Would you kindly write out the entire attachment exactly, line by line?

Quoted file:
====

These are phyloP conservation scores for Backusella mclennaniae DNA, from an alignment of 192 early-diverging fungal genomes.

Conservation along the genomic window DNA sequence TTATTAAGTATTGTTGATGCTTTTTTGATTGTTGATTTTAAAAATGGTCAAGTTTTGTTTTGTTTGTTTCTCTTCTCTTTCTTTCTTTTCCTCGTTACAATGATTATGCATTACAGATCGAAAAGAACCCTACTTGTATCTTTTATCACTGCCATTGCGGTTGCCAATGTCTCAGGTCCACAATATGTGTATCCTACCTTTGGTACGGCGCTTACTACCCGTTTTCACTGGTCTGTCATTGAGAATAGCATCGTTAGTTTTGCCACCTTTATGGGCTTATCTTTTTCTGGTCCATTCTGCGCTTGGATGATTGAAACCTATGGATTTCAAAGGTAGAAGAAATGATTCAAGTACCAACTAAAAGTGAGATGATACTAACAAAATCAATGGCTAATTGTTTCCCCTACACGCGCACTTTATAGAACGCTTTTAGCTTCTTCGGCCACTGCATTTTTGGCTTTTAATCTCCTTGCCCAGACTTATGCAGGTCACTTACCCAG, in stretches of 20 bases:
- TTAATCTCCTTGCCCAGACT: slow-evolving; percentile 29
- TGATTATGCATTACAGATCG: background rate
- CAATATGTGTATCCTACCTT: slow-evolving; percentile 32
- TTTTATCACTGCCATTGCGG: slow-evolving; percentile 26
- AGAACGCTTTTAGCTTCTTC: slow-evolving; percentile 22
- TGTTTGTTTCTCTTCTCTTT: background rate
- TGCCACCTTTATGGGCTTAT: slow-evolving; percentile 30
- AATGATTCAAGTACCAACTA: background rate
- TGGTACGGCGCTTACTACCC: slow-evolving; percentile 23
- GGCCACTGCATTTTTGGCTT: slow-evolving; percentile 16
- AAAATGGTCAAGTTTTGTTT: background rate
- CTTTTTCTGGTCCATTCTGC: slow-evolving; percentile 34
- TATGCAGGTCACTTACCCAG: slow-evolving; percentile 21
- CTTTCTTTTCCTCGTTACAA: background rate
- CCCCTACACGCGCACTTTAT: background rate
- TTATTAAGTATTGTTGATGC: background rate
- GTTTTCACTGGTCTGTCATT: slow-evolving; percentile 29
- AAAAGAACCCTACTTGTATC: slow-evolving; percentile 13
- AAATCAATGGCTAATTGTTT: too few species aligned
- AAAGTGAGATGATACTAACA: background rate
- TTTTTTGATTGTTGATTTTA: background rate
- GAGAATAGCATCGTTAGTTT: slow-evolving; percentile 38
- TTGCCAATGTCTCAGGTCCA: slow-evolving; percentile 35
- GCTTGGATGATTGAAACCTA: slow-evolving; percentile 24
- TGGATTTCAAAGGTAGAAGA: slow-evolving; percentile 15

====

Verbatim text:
These are phyloP conservation scores for Backusella mclennaniae DNA, from an alignment of 192 early-diverging fungal genomes.

Conservation along the genomic window DNA sequence TTATTAAGTATTGTTGATGCTTTTTTGATTGTTGATTTTAAAAATGGTCAAGTTTTGTTTTGTTTGTTTCTCTTCTCTTTCTTTCTTTTCCTCGTTACAATGATTATGCATTACAGATCGAAAAGAACCCTACTTGTATCTTTTATCACTGCCATTGCGGTTGCCAATGTCTCAGGTCCACAATATGTGTATCCTACCTTTGGTACGGCGCTTACTACCCGTTTTCACTGGTCTGTCATTGAGAATAGCATCGTTAGTTTTGCCACCTTTATGGGCTTATCTTTTTCTGGTCCATTCTGCGCTTGGATGATTGAAACCTATGGATTTCAAAGGTAGAAGAAATGATTCAAGTACCAACTAAAAGTGAGATGATACTAACAAAATCAATGGCTAATTGTTTCCCCTACACGCGCACTTTATAGAACGCTTTTAGCTTCTTCGGCCACTGCATTTTTGGCTTTTAATCTCCTTGCCCAGACTTATGCAGGTCACTTACCCAG, in stretches of 20 bases:
- TTAATCTCCTTGCCCAGACT: slow-evolving; percentile 29
- TGATTATGCATTACAGATCG: background rate
- CAATATGTGTATCCTACCTT: slow-evolving; percentile 32
- TTTTATCACTGCCATTGCGG: slow-evolving; percentile 26
- AGAACGCTTTTAGCTTCTTC: slow-evolving; percentile 22
- TGTTTGTTTCTCTTCTCTTT: background rate
- TGCCACCTTTATGGGCTTAT: slow-evolving; percentile 30
- AATGATTCAAGTACCAACTA: background rate
- TGGTACGGCGCTTACTACCC: slow-evolving; percentile 23
- GGCCACTGCATTTTTGGCTT: slow-evolving; percentile 16
- AAAATGGTCAAGTTTTGTTT: background rate
- CTTTTTCTGGTCCATTCTGC: slow-evolving; percentile 34
- TATGCAGGTCACTTACCCAG: slow-evolving; percentile 21
- CTTTCTTTTCCTCGTTACAA: background rate
- CCCCTACACGCGCACTTTAT: background rate
- TTATTAAGTATTGTTGATGC: background rate
- GTTTTCACTGGTCTGTCATT: slow-evolving; percentile 29
- AAAAGAACCCTACTTGTATC: slow-evolving; percentile 13
- AAATCAATGGCTAATTGTTT: too few species aligned
- AAAGTGAGATGATACTAACA: background rate
- TTTTTTGATTGTTGATTTTA: background rate
- GAGAATAGCATCGTTAGTTT: slow-evolving; percentile 38
- TTGCCAATGTCTCAGGTCCA: slow-evolving; percentile 35
- GCTTGGATGATTGAAACCTA: slow-evolving; percentile 24
- TGGATTTCAAAGGTAGAAGA: slow-evolving; percentile 15